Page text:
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Law firm parts ways with paralegal filmed climbing into zoo monkey enclosure ‘to feed them Hot Cheetos’

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‘We absolutely do not condone this irresponsible and reckless behaviour,’ says US outfit Lovett Law Firm

A US law firm has parted ways with one of its paralegals after footage emerged appearing to show her climbing into a spider monkey enclosure at a zoo and feeding them Hot Cheetos.

Lovett Law Firm issued a statement this week slamming the actions of its former employee, who they did not name, calling her behaviour “irresponsible” and “reckless”. It has been reported that officials at the zoo also plan on pressing charges.

Footage of the bizarre incident at El Paso Zoo in Texas shared on Instagram over the weekend (screenshot below) shows the woman sitting on a rock under a waterfall appearing to feed two monkeys. Whilst it’s unclear from the video what the woman was supposedly handing the primates, the Instagram page that posted it claimed she fed them the much-loved cheese puff snack “Hot Cheetos”.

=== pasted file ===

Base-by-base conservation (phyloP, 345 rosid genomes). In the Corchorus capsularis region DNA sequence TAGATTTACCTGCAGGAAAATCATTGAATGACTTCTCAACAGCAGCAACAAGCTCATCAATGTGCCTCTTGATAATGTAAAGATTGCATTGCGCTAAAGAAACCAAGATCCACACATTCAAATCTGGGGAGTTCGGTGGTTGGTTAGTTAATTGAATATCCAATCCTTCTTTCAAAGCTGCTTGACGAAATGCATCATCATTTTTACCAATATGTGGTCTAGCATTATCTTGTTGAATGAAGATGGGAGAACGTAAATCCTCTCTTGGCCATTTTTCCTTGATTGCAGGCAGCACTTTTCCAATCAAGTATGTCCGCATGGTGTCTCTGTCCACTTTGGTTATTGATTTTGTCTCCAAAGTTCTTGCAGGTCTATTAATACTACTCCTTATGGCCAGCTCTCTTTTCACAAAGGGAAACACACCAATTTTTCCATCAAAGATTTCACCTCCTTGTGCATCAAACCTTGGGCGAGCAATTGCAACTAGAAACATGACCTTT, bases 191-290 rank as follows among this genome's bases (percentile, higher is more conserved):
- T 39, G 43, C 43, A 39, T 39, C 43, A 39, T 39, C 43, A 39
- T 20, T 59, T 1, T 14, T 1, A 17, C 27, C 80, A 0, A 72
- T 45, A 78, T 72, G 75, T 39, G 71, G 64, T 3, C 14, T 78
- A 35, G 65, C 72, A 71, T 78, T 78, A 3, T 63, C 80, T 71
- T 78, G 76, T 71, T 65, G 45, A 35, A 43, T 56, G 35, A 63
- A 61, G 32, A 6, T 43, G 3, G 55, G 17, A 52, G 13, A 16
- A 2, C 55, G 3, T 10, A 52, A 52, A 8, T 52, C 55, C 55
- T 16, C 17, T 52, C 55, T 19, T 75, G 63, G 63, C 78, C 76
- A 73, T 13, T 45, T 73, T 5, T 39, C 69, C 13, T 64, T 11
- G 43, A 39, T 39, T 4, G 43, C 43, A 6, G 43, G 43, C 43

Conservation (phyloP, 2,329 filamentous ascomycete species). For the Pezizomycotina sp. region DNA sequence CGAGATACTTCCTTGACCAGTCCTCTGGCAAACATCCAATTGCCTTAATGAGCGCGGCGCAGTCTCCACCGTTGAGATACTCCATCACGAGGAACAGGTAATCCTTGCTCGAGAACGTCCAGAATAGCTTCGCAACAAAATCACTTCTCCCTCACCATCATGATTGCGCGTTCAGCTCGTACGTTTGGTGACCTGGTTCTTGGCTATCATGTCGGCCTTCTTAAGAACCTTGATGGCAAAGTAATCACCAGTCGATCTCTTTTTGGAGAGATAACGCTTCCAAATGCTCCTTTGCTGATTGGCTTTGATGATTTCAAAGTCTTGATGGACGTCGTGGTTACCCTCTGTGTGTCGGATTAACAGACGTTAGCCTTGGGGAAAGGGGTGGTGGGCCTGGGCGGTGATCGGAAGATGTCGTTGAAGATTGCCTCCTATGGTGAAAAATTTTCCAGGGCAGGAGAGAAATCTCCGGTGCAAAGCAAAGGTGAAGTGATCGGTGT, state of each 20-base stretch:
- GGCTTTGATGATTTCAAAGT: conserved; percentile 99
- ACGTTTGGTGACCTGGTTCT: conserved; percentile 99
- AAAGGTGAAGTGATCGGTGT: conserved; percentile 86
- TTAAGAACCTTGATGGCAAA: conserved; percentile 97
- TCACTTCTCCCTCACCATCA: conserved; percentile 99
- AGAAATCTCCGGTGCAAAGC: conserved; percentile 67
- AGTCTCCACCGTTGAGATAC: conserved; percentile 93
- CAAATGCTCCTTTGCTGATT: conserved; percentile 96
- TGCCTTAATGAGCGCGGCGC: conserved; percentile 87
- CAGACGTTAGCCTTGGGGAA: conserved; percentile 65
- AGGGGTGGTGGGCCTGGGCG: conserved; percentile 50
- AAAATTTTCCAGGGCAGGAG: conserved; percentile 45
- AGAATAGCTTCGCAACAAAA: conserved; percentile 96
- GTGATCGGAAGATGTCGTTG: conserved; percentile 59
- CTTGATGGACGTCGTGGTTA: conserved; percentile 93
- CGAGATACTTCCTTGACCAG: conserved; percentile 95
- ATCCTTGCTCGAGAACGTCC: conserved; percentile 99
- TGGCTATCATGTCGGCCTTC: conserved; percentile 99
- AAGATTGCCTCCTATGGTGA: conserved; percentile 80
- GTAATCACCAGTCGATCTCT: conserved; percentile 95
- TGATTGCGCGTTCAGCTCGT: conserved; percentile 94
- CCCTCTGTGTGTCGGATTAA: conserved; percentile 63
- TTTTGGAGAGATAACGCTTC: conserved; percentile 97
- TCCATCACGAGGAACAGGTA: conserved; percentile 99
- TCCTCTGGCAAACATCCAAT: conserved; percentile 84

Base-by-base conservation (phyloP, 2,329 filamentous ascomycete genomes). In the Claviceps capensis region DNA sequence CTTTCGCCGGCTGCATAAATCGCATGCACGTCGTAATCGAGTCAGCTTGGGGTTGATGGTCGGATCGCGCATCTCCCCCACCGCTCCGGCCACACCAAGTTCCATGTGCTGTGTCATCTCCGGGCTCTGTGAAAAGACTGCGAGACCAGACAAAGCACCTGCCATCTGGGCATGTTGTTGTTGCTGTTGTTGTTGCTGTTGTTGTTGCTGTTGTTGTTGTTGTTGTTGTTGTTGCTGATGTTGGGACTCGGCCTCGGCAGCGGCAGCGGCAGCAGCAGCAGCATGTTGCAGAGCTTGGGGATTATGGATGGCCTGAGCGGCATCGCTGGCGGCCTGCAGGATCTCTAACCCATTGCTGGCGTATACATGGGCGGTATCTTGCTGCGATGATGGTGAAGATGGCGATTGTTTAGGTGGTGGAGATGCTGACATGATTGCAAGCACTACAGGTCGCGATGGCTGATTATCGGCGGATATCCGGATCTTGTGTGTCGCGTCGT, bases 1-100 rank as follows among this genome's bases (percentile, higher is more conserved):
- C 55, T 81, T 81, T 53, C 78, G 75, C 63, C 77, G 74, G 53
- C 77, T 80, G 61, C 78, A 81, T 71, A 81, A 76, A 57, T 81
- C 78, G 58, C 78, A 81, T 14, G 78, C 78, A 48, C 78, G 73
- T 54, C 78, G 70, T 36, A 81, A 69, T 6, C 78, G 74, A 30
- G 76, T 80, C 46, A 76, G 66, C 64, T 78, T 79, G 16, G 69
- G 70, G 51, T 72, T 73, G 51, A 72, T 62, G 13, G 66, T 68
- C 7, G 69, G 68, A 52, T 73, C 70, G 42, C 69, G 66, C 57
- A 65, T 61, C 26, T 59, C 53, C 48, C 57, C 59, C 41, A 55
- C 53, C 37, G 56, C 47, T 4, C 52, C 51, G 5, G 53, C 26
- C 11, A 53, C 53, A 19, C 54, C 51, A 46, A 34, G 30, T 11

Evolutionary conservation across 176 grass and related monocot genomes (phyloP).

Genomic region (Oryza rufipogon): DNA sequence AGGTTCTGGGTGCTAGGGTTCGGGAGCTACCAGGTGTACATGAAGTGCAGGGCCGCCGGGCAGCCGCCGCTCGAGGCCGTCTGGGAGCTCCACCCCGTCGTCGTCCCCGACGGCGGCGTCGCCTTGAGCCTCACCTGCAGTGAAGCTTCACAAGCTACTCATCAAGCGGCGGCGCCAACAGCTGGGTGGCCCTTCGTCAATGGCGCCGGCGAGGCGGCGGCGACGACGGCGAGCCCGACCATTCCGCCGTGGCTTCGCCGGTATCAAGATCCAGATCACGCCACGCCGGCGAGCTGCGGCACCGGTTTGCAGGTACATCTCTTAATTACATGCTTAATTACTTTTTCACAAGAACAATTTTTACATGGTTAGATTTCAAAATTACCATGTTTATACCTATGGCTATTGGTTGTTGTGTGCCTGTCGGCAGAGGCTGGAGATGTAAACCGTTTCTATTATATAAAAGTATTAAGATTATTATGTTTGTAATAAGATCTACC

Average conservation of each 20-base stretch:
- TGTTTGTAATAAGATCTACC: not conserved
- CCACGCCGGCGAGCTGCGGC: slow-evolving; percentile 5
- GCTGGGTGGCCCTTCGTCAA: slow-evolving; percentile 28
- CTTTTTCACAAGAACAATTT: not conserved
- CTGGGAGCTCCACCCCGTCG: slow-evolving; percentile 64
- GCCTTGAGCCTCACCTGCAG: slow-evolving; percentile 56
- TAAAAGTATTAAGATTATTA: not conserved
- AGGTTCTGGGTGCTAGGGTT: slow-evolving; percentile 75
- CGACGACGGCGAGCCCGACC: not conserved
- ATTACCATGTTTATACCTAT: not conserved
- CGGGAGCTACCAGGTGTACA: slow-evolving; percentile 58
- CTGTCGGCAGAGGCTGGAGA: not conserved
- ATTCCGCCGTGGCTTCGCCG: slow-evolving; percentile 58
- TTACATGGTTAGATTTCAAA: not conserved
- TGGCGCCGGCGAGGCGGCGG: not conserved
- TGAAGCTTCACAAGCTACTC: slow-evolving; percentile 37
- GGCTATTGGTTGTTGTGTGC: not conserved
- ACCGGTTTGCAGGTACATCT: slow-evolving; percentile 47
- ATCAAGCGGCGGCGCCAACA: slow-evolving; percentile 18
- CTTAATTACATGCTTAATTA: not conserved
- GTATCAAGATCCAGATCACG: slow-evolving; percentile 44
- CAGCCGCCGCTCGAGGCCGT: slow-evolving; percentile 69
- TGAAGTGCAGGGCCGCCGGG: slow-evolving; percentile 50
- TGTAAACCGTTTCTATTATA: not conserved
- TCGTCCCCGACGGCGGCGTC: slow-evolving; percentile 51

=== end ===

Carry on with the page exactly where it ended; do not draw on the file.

A screenshot of the incident (Credit: Instagram @fitfamelpaso)

“We learned this morning that the individual who was filmed trespassing in the spider monkey enclosure of the El Paso Zoo was an employee of Lovett Law Firm,” shareholder Nora Artalejo Lovett said in a statement posted to Facebook on Monday. “She has been terminated.”

“The firm has always been a strong supporter of animals and animal advocacy. We absolutely do not condone this irresponsible and reckless behaviour,” the statement continued. “We support the El Paso Zoo and our thoughts go out to the spider monkeys, Libby and Sunday, and hope that they will recover from this very traumatic experience.”

The woman is reported to have been a litigation paralegal within the firm’s personal injury department.

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“This young lady decided to hop a fence, climb through some bushes, drop down into a four-feet deep moat, walk across the moat and then try to feed the spider monkeys,” zoo director Joe Montisano told the El Paso Times. “It was stupid.”

“These are primates. They are strong; they have canine teeth. They can scratch. We don’t interact with them on the daily,” Montisano told the newspaper. “And we don’t interact with them without a barrier in-between us.”

He added that the zoo might have to get a higher fence around the spider monkey enclosure, which will make it harder for guests to see them.

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